Happy Monday but more importantly, Happy Earth Day! We’ve had this special post in the works for a bit and today is the perfect day to share. But to be honest, ourselves, many of you and others alike think about Mother Earth every day. If you’re not someone who currently pays homage to our planet, but is interested in learning more, read on! I also share the small but impactful choices we make in our home for our environment. We hope you enjoy this post.
Caring about our Earth is extremely important. And you may have heard this before: recycling is helpful but not enough. Reusable bags are a good start but have you thought about ditching those thin plastic bags when you collect your produce? How can we make an impact in our everyday lives? Insert the zero-waste movement.
You many have thought about breaking out your mason jars and join the mission to reduce landfill waste but “the word “zero” can feel so intimidating,” says Celia Ristow, the zero waste expert (we think!) behind one of my favorite blogs, Litterless. So first, “zero” is almost impossible in a culture that thrives on convenience and single-use products so when we say, “zero waste” here in this post, we’re really talking more like low waste. Participating in the movement means doing whatever we can do minimize your trash and recycling on a daily basis. We can be more conscious of the lifecycle of the things that we pick up, purchase and consume.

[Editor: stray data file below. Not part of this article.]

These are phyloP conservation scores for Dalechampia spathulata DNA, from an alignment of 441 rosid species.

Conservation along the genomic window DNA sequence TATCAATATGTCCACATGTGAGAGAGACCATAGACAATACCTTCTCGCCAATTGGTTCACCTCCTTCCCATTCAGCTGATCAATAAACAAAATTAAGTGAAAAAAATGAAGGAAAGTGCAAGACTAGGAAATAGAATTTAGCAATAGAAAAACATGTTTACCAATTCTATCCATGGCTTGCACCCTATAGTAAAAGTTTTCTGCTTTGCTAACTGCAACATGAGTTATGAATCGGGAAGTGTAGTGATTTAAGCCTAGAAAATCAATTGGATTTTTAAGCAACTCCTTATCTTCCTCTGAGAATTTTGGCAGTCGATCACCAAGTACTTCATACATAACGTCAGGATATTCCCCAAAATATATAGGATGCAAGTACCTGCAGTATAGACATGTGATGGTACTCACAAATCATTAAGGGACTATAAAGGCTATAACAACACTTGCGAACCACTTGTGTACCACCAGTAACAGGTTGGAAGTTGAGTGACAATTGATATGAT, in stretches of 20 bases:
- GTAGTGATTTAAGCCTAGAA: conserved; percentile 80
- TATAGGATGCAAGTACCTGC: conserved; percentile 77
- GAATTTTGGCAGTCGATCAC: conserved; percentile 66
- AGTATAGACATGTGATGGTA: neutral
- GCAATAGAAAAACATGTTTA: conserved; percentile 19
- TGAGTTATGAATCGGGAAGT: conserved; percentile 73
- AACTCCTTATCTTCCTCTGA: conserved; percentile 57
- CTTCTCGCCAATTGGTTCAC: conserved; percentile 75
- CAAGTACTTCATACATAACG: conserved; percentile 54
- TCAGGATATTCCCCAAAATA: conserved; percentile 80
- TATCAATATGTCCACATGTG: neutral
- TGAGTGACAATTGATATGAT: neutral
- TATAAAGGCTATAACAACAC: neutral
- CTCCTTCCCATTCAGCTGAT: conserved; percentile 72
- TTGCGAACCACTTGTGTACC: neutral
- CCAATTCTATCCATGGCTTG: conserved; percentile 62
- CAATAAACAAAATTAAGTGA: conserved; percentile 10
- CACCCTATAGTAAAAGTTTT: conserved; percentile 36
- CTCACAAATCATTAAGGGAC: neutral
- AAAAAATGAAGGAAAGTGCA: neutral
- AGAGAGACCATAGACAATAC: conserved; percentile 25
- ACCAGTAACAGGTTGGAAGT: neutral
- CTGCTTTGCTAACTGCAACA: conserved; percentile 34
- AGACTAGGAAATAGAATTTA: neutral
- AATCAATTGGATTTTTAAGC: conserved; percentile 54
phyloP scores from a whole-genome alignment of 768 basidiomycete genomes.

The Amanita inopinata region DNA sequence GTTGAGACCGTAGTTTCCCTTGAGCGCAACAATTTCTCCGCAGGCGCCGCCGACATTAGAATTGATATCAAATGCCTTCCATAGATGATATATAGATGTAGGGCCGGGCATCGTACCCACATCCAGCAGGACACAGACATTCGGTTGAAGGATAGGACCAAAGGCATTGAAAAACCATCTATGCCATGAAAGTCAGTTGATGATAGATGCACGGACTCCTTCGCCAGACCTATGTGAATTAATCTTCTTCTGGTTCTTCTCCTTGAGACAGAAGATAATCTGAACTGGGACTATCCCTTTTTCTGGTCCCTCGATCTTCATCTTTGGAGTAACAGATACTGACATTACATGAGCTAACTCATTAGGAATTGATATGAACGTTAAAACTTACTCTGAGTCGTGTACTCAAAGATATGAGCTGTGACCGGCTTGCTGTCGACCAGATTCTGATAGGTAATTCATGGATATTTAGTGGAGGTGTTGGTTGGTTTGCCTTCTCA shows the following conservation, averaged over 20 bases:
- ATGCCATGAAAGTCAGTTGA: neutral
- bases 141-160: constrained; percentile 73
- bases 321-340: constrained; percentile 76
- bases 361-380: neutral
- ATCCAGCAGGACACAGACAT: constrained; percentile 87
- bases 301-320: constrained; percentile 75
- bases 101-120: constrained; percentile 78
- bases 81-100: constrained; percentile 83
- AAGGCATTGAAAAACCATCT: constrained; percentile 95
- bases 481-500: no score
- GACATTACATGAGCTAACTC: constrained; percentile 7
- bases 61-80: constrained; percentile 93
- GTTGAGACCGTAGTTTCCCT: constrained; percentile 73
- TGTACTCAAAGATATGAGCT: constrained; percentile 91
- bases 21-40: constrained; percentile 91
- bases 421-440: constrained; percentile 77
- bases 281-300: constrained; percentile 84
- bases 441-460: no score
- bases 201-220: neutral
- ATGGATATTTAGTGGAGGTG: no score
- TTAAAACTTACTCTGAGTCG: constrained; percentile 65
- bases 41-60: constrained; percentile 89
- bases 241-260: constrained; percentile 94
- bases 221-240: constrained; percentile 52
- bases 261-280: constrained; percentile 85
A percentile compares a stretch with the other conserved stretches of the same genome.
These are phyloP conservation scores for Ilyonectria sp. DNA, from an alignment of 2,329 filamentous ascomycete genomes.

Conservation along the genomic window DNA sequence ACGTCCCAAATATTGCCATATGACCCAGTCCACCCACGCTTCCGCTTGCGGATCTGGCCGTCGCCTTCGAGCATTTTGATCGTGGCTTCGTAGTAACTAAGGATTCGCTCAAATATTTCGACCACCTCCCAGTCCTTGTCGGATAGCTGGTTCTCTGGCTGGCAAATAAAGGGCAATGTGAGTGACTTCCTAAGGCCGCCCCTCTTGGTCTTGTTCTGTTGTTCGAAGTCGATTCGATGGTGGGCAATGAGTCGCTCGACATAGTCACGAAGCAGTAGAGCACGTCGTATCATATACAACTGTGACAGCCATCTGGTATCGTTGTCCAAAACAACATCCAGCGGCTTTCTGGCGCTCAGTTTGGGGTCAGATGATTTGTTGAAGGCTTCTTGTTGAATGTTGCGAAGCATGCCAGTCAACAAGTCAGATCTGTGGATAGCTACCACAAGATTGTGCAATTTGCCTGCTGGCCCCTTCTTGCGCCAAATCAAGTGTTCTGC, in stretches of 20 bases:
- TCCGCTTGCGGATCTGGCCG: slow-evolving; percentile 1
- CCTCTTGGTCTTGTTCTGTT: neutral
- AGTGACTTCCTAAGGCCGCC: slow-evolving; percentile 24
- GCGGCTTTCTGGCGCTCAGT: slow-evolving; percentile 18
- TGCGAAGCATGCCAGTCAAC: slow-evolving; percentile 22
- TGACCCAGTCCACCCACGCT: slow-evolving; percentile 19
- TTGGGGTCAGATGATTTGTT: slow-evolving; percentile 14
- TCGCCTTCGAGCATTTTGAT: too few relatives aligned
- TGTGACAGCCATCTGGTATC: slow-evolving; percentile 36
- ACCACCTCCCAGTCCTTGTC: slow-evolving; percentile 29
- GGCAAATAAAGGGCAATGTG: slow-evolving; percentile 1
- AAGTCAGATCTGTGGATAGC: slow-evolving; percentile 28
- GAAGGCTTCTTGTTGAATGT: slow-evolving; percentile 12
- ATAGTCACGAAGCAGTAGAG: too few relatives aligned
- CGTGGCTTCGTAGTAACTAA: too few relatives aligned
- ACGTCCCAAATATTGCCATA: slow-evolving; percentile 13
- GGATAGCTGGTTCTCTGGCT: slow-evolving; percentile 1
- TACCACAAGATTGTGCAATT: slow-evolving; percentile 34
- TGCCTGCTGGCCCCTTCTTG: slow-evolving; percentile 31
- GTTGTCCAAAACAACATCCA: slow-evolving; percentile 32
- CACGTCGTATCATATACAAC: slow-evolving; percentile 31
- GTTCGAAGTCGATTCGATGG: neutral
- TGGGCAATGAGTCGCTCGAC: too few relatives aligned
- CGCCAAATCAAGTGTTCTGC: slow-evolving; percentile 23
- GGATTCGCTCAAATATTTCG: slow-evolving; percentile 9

You can go deeper about What is zero waste here.
Living a more sustainable lifestyle can take many different forms and you can “practice” along a broad spectrum. The shift can feel daunting or maybe you don’t know where to start. The truth is that you can start today by making small, thoughtful, conscious choices and investments that will make a big impact.
I asked Celia how she thinks about this choice, the best way to get started, and how to maintain it.
At what point did you realize you wanted to make the lifestyle change towards zero-waste and why?
I first learned about zero-waste when I was in college; it resonated with me as a way to take my environmentalism further, beyond just signing petitions and attending marches. At the time, I was living in a dorm room and eating in the cafeteria, and so starting a journey toward zero-waste seemed out of my reach, as so many of my daily choices were being made for me. But when I graduated, suddenly I was making all of these choices for the first time: how to clean my house, how to grocery shop, how to develop a cooking routine. To me, it made sense to try to make those choices zero waste from the very beginning.
How does going zero-waste impact your lifestyle?
It’s such a cliché, but in a busy world, we’re always trying to simplify our home and routines to spend less time shopping, cleaning, and cooking, and more time riding our bikes, taking evening walks, and reading in bed.